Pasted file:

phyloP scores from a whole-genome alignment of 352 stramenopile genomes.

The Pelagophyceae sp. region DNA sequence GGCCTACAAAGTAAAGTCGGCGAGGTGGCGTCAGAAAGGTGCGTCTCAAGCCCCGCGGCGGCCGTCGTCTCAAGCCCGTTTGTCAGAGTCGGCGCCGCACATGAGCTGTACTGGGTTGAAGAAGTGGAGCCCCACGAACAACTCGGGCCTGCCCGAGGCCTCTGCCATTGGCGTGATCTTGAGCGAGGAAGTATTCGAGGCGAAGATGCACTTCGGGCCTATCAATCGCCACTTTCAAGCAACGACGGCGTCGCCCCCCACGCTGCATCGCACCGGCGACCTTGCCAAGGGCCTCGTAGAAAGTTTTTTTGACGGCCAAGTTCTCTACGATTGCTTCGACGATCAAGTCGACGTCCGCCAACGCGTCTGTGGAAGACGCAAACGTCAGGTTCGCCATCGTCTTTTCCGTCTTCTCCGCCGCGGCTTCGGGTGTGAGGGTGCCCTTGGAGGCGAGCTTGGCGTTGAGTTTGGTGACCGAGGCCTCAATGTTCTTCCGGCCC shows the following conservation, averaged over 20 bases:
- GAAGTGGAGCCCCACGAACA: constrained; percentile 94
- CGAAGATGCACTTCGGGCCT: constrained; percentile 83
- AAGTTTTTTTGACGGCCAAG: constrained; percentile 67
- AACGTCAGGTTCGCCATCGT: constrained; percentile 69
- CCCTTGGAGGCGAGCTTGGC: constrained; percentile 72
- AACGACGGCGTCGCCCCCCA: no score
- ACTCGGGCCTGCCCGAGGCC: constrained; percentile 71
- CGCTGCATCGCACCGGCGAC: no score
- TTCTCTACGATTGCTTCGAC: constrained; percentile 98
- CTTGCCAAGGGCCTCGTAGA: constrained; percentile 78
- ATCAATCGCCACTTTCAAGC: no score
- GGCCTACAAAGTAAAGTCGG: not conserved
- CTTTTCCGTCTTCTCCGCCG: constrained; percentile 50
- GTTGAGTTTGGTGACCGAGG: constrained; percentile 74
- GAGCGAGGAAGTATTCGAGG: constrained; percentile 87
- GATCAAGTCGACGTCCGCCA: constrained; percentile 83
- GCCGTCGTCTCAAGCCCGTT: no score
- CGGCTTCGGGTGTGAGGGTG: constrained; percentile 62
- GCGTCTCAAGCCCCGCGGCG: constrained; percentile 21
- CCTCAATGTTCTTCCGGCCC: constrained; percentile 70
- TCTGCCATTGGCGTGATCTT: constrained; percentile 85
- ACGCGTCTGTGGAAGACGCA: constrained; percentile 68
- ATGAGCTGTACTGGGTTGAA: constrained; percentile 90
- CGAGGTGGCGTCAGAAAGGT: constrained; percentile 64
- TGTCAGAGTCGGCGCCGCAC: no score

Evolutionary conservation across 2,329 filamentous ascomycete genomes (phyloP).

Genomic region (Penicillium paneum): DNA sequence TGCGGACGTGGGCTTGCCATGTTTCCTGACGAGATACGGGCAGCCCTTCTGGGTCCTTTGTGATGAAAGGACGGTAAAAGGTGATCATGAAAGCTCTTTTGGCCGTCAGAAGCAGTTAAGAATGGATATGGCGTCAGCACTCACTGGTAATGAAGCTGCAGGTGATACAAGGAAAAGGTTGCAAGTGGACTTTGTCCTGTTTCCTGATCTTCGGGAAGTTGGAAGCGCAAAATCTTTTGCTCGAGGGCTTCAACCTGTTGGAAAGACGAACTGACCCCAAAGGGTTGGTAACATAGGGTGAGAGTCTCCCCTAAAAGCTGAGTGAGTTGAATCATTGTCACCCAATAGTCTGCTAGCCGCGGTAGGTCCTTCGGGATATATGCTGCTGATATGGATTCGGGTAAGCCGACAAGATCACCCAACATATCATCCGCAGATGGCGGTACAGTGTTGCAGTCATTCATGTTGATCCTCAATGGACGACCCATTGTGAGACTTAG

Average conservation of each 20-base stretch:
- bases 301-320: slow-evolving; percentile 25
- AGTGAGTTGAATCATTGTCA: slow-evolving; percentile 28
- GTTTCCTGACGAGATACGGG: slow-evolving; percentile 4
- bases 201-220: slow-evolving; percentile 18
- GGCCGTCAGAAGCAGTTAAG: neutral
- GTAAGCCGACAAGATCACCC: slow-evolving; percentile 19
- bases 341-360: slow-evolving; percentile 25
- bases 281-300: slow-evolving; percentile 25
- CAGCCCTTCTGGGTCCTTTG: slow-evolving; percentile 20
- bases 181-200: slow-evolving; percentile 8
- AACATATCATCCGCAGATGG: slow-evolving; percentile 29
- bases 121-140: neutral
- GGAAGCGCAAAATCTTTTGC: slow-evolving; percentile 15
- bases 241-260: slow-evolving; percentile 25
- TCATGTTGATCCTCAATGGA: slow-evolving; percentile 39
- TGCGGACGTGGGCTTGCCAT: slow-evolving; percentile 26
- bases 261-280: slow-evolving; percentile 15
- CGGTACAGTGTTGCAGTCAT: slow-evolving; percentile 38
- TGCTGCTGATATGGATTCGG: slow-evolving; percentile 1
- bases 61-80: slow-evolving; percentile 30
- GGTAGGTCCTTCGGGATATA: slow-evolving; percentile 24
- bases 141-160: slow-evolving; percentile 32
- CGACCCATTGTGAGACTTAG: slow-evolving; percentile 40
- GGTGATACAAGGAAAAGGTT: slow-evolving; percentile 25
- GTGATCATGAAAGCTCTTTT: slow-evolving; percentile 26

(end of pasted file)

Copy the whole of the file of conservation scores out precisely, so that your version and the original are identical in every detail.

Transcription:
phyloP scores from a whole-genome alignment of 352 stramenopile genomes.

The Pelagophyceae sp. region DNA sequence GGCCTACAAAGTAAAGTCGGCGAGGTGGCGTCAGAAAGGTGCGTCTCAAGCCCCGCGGCGGCCGTCGTCTCAAGCCCGTTTGTCAGAGTCGGCGCCGCACATGAGCTGTACTGGGTTGAAGAAGTGGAGCCCCACGAACAACTCGGGCCTGCCCGAGGCCTCTGCCATTGGCGTGATCTTGAGCGAGGAAGTATTCGAGGCGAAGATGCACTTCGGGCCTATCAATCGCCACTTTCAAGCAACGACGGCGTCGCCCCCCACGCTGCATCGCACCGGCGACCTTGCCAAGGGCCTCGTAGAAAGTTTTTTTGACGGCCAAGTTCTCTACGATTGCTTCGACGATCAAGTCGACGTCCGCCAACGCGTCTGTGGAAGACGCAAACGTCAGGTTCGCCATCGTCTTTTCCGTCTTCTCCGCCGCGGCTTCGGGTGTGAGGGTGCCCTTGGAGGCGAGCTTGGCGTTGAGTTTGGTGACCGAGGCCTCAATGTTCTTCCGGCCC shows the following conservation, averaged over 20 bases:
- GAAGTGGAGCCCCACGAACA: constrained; percentile 94
- CGAAGATGCACTTCGGGCCT: constrained; percentile 83
- AAGTTTTTTTGACGGCCAAG: constrained; percentile 67
- AACGTCAGGTTCGCCATCGT: constrained; percentile 69
- CCCTTGGAGGCGAGCTTGGC: constrained; percentile 72
- AACGACGGCGTCGCCCCCCA: no score
- ACTCGGGCCTGCCCGAGGCC: constrained; percentile 71
- CGCTGCATCGCACCGGCGAC: no score
- TTCTCTACGATTGCTTCGAC: constrained; percentile 98
- CTTGCCAAGGGCCTCGTAGA: constrained; percentile 78
- ATCAATCGCCACTTTCAAGC: no score
- GGCCTACAAAGTAAAGTCGG: not conserved
- CTTTTCCGTCTTCTCCGCCG: constrained; percentile 50
- GTTGAGTTTGGTGACCGAGG: constrained; percentile 74
- GAGCGAGGAAGTATTCGAGG: constrained; percentile 87
- GATCAAGTCGACGTCCGCCA: constrained; percentile 83
- GCCGTCGTCTCAAGCCCGTT: no score
- CGGCTTCGGGTGTGAGGGTG: constrained; percentile 62
- GCGTCTCAAGCCCCGCGGCG: constrained; percentile 21
- CCTCAATGTTCTTCCGGCCC: constrained; percentile 70
- TCTGCCATTGGCGTGATCTT: constrained; percentile 85
- ACGCGTCTGTGGAAGACGCA: constrained; percentile 68
- ATGAGCTGTACTGGGTTGAA: constrained; percentile 90
- CGAGGTGGCGTCAGAAAGGT: constrained; percentile 64
- TGTCAGAGTCGGCGCCGCAC: no score

Evolutionary conservation across 2,329 filamentous ascomycete genomes (phyloP).

Genomic region (Penicillium paneum): DNA sequence TGCGGACGTGGGCTTGCCATGTTTCCTGACGAGATACGGGCAGCCCTTCTGGGTCCTTTGTGATGAAAGGACGGTAAAAGGTGATCATGAAAGCTCTTTTGGCCGTCAGAAGCAGTTAAGAATGGATATGGCGTCAGCACTCACTGGTAATGAAGCTGCAGGTGATACAAGGAAAAGGTTGCAAGTGGACTTTGTCCTGTTTCCTGATCTTCGGGAAGTTGGAAGCGCAAAATCTTTTGCTCGAGGGCTTCAACCTGTTGGAAAGACGAACTGACCCCAAAGGGTTGGTAACATAGGGTGAGAGTCTCCCCTAAAAGCTGAGTGAGTTGAATCATTGTCACCCAATAGTCTGCTAGCCGCGGTAGGTCCTTCGGGATATATGCTGCTGATATGGATTCGGGTAAGCCGACAAGATCACCCAACATATCATCCGCAGATGGCGGTACAGTGTTGCAGTCATTCATGTTGATCCTCAATGGACGACCCATTGTGAGACTTAG

Average conservation of each 20-base stretch:
- bases 301-320: slow-evolving; percentile 25
- AGTGAGTTGAATCATTGTCA: slow-evolving; percentile 28
- GTTTCCTGACGAGATACGGG: slow-evolving; percentile 4
- bases 201-220: slow-evolving; percentile 18
- GGCCGTCAGAAGCAGTTAAG: neutral
- GTAAGCCGACAAGATCACCC: slow-evolving; percentile 19
- bases 341-360: slow-evolving; percentile 25
- bases 281-300: slow-evolving; percentile 25
- CAGCCCTTCTGGGTCCTTTG: slow-evolving; percentile 20
- bases 181-200: slow-evolving; percentile 8
- AACATATCATCCGCAGATGG: slow-evolving; percentile 29
- bases 121-140: neutral
- GGAAGCGCAAAATCTTTTGC: slow-evolving; percentile 15
- bases 241-260: slow-evolving; percentile 25
- TCATGTTGATCCTCAATGGA: slow-evolving; percentile 39
- TGCGGACGTGGGCTTGCCAT: slow-evolving; percentile 26
- bases 261-280: slow-evolving; percentile 15
- CGGTACAGTGTTGCAGTCAT: slow-evolving; percentile 38
- TGCTGCTGATATGGATTCGG: slow-evolving; percentile 1
- bases 61-80: slow-evolving; percentile 30
- GGTAGGTCCTTCGGGATATA: slow-evolving; percentile 24
- bases 141-160: slow-evolving; percentile 32
- CGACCCATTGTGAGACTTAG: slow-evolving; percentile 40
- GGTGATACAAGGAAAAGGTT: slow-evolving; percentile 25
- GTGATCATGAAAGCTCTTTT: slow-evolving; percentile 26